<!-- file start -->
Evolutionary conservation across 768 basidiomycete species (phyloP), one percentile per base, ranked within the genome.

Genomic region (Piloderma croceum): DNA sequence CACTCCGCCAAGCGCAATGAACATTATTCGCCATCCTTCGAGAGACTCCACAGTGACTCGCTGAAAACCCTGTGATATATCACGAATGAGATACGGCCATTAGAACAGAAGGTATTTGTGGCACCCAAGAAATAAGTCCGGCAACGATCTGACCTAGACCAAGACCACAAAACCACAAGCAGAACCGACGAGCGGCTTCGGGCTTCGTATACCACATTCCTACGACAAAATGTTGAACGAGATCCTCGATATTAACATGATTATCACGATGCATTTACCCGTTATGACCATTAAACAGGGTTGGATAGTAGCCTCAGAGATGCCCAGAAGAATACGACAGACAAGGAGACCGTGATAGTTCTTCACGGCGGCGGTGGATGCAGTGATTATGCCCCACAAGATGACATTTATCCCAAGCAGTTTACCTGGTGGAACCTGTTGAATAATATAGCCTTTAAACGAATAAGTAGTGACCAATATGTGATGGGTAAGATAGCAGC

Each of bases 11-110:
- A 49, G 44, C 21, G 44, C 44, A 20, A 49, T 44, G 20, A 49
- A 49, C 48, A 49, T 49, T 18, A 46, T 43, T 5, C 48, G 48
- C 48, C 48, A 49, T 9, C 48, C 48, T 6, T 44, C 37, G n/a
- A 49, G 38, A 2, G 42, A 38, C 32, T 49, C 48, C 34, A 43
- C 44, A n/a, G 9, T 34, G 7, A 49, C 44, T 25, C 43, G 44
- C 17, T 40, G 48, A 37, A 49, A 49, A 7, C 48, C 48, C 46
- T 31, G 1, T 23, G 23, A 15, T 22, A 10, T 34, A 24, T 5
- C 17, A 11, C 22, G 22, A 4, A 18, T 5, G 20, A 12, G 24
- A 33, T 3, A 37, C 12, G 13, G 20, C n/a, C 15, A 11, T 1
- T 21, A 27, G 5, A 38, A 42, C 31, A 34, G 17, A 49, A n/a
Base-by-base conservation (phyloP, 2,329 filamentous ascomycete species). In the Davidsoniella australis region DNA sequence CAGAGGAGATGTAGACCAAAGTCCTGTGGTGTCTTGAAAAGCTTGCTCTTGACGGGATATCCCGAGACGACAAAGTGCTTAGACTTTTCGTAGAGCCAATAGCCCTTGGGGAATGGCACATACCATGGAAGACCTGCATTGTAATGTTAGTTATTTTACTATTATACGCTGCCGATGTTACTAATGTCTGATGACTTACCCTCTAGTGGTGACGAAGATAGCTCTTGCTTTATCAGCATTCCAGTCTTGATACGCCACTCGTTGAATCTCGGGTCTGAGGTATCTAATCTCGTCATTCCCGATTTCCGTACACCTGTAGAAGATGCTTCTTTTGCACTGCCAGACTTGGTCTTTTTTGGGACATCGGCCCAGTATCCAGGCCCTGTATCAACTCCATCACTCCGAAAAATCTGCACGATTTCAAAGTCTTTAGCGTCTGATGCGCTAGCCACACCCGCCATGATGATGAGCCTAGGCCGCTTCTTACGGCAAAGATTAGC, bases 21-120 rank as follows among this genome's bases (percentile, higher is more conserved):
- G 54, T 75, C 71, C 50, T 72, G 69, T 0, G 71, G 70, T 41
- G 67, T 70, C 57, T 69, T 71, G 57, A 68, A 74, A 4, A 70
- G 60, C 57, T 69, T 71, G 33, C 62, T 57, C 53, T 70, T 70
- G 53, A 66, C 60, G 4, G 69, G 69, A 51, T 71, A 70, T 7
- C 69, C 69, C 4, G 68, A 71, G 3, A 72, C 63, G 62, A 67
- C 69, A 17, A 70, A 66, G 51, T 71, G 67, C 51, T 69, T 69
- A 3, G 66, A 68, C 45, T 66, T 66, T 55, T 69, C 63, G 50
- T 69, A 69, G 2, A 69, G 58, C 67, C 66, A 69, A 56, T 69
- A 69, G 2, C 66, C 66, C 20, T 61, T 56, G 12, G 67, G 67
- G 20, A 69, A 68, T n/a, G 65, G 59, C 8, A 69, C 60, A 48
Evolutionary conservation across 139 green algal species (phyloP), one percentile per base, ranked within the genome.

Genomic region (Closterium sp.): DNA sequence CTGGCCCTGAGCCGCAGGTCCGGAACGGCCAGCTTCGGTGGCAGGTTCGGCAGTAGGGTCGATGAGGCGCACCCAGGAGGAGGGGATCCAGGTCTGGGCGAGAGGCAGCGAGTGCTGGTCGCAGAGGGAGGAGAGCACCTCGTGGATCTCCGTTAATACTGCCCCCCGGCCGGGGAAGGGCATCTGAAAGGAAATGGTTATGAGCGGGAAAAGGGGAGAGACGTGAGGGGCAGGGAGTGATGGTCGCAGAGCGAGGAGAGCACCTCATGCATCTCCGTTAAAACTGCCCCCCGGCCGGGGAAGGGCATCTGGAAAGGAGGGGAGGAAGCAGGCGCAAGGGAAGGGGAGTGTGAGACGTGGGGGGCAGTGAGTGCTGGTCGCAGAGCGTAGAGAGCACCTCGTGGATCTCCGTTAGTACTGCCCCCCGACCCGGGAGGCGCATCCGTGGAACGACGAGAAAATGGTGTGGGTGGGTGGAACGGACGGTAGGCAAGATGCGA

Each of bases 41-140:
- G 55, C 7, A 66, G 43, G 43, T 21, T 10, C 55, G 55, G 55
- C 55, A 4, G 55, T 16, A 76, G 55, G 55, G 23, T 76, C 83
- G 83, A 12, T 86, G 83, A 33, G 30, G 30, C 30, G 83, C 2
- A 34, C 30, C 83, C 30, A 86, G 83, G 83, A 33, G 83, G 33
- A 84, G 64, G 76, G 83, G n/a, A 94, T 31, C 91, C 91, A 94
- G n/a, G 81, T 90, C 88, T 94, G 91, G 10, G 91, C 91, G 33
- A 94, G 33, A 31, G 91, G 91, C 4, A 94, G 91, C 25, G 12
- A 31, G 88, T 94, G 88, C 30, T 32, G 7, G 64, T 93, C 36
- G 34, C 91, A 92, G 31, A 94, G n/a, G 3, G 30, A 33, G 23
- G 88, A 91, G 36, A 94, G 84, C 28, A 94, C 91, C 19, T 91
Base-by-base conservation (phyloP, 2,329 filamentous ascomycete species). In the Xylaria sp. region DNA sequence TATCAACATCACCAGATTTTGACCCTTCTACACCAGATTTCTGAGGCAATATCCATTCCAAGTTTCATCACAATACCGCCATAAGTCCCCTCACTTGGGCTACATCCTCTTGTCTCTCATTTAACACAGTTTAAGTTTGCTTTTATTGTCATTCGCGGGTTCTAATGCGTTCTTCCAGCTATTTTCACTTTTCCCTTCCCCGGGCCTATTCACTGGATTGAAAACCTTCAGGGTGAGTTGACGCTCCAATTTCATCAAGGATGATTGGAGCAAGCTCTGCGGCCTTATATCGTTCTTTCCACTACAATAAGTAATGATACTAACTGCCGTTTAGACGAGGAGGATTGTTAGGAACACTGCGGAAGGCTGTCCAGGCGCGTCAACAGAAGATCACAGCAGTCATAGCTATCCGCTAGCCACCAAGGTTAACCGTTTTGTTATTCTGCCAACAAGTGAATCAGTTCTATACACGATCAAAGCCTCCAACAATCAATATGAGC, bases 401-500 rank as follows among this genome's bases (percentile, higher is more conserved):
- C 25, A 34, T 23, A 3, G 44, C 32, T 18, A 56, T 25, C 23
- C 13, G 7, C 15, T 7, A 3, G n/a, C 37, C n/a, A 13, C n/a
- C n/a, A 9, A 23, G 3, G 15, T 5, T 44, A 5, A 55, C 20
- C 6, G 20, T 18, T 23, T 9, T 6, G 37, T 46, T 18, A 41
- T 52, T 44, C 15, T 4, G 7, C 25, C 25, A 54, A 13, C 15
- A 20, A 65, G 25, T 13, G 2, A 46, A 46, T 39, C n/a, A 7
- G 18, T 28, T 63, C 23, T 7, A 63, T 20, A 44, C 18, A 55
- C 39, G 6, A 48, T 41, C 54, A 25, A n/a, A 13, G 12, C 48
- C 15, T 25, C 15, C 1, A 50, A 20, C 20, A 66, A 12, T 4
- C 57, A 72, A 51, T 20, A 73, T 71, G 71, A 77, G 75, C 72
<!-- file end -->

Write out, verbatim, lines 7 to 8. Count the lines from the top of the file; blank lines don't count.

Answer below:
- A 49, G 38, A 2, G 42, A 38, C 32, T 49, C 48, C 34, A 43
- C 44, A n/a, G 9, T 34, G 7, A 49, C 44, T 25, C 43, G 44